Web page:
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Undergraduate Electronics Students' Use of Home Experiment Kits for Distance Education

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Conference

2012 ASEE Annual Conference & Exposition

Location

San Antonio, Texas

Publication Date

June 10, 2012

Start Date

June 10, 2012

End Date

June 13, 2012

ISSN

2153-5965

Conference Session

Remote and Network-based Laboratories

Tagged Division

Division Experimentation & Lab-Oriented Studies

Page Count

13

Page Numbers

25.1386.1 - 25.1386.13

Permanent URL

https://peer.asee.org/22143

Download Count

25

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Paper Authors

biography

John Matthew Long Deakin University

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John M. Long completed his undergraduate studies at the University of Michigan in 1987. In 1995, he completed a Ph.D. in physics from Monash University in Melbourne, Australia. He previously worked as an analytical chemist for General Motors in Michigan. He is now a senior lecturer in engineering at Deakin University, teaching physics, electronics, and materials science.

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biography

Ben P. Horan Deakin University

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Ben Horan completed his Ph.D. in 2009 in the robotics and haptics research field. His current research interests include haptic interfacing, human robotic interaction, and mobile robotics. He is currently a lecturer in the School of Engineering, Deakin University, where he teaches various electronics and robotics units.

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Robynne Hall Deakin University

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Robynne Hall spent 13 years in the photographic industry designing cutting edge commercial print laboratories throughout Australia, maintaining and teaching silver halide and digital printing machines. As a mature age student, she returned to study and in 2002 completed an advanced diploma in electronics. She has since spent 12 months at the Gordon Institute of Technology in Geelong as a Laboratory Technician and tutor. During the past eight years, Hall has been at Deakin University as the Technical Officer for electronics playing a pivotal role in developing new units, assisting research projects and working with undergraduates.

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Abstract

Undergraduate Electronics Students Use of Home Experiment Kits for Distance Education Laboratory practicals form an essential component in any electronics or electrical-engineering course.Many students choose to study engineering by means of distance education. Providing such studentswith effective and manageable practical experience has always been a significant challenge for thoseinvolved in providing distance education. Several approaches have been presented and trialled,including mandatory weekend attendance at on-campus practical sessions, computer simulation ofpractical electrical and electronic circuits, operating specific electronic experiments by remote controlover the Internet, and the use of electronic kits supplied to the students.Deakin University has employed an experimental electronics kit for teaching laboratory skills todistance students over the past several years. The early kit contained a breadboard and sufficientelectronics components to perform a series of digital exercises such as logic gates, Boolean algebra,basic flip flops; and some limited analog exercises such as transistor biasing and DC op-ampoperation. The chief limitation of the early kit was the inability to use it for performing ACexperiments without an additional AC signal generator and an oscilloscope. Later work saw thedevelopment and introduction of a battery-powered signal generator, and a PC-oscilloscope interfaceand software. We now supply distance students with the original components pack, and an additional“HELP” kit which contains the signal generator, PC-oscilloscope, a basic multimeter, logic probe,software and documentation. The combined kits allow distance students to perform basic DC and ACelectronics experiments at home in both freshman and sophomore electronics courses.Our more recent development is teaching practical electronics from a small robot platform. Thisplatform is designed to enhance the student experience and interest in electronics and mechatronics,while still covering the basic skills necessary for the engineer-in-training. Distance students receivethe robot kit, the components pack, and the HELP kit to allow them to complete a fuller suite ofpractical exercises in electronics in their first two years of study. In this paper, we present thesedevelopments in our practical electronics program and also make comparisons between on-campusand off-campus use of the kits.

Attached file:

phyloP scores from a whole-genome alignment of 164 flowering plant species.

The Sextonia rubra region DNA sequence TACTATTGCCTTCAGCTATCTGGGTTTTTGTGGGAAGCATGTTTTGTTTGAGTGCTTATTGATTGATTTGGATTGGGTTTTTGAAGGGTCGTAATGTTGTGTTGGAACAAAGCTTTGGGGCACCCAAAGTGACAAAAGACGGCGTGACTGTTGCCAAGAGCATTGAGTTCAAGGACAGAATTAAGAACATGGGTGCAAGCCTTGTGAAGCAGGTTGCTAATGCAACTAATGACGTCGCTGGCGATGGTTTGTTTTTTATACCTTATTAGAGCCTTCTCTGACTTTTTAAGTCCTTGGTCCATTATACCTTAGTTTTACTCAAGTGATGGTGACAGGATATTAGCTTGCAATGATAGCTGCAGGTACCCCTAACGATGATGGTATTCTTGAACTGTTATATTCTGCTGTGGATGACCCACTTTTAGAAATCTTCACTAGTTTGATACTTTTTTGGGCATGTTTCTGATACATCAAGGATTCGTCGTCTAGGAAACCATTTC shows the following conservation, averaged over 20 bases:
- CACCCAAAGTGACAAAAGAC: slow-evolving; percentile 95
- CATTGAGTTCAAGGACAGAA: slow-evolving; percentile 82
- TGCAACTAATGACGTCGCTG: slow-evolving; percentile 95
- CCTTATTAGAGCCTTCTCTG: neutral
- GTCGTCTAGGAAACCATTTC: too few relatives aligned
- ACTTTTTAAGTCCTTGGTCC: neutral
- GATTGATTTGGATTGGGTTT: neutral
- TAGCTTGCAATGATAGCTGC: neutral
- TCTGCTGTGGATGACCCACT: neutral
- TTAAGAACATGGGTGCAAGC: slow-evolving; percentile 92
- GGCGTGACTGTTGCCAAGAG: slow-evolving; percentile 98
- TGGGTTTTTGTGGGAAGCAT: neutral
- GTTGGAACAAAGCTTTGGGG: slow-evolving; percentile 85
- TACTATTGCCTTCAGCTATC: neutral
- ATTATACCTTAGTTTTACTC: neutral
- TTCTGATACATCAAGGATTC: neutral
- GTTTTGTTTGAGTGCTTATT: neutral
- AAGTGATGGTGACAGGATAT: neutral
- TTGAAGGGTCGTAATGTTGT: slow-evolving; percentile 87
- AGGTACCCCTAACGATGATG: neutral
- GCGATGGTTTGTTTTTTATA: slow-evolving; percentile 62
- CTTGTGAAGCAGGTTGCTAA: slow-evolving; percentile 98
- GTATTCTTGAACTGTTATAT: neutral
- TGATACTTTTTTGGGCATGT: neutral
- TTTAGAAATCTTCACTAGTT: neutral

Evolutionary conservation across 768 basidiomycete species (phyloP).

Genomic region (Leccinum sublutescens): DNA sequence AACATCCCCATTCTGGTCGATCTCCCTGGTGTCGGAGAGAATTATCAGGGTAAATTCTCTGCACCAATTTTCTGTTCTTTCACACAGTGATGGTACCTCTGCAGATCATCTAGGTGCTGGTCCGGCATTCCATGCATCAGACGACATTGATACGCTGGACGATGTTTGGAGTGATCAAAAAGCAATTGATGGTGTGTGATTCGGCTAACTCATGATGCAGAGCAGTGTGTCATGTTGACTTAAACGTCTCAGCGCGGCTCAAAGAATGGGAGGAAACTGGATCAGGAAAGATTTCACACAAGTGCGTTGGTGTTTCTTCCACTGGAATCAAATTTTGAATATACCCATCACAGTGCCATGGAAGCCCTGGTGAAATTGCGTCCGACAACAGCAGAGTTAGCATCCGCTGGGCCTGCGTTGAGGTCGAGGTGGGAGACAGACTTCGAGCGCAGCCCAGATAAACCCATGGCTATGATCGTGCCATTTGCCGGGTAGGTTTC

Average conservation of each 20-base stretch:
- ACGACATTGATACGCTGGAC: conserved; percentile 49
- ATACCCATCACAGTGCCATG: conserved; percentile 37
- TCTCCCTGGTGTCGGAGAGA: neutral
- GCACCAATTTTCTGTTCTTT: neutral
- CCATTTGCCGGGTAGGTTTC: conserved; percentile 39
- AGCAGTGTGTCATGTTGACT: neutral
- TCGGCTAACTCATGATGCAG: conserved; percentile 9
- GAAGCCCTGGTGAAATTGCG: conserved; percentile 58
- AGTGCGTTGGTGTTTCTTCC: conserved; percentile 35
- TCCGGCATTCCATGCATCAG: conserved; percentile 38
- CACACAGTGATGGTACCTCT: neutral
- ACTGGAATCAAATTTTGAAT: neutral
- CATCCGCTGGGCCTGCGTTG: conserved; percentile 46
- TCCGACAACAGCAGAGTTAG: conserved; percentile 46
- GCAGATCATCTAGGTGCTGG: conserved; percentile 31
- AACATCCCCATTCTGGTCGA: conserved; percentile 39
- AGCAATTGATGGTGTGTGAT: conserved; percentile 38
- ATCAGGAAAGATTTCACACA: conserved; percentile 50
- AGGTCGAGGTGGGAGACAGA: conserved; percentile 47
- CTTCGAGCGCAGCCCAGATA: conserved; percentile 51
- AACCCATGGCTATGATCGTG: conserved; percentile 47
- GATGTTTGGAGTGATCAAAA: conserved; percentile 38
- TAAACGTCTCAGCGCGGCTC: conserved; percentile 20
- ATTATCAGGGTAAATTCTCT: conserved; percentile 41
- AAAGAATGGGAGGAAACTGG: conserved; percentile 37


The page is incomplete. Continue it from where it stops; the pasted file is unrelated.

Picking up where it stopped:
Long, J. M., & Horan, B. P., & Hall, R. (2012, June), Undergraduate Electronics Students' Use of Home Experiment Kits for Distance Education Paper presented at 2012 ASEE Annual Conference & Exposition, San Antonio, Texas. https://peer.asee.org/22143

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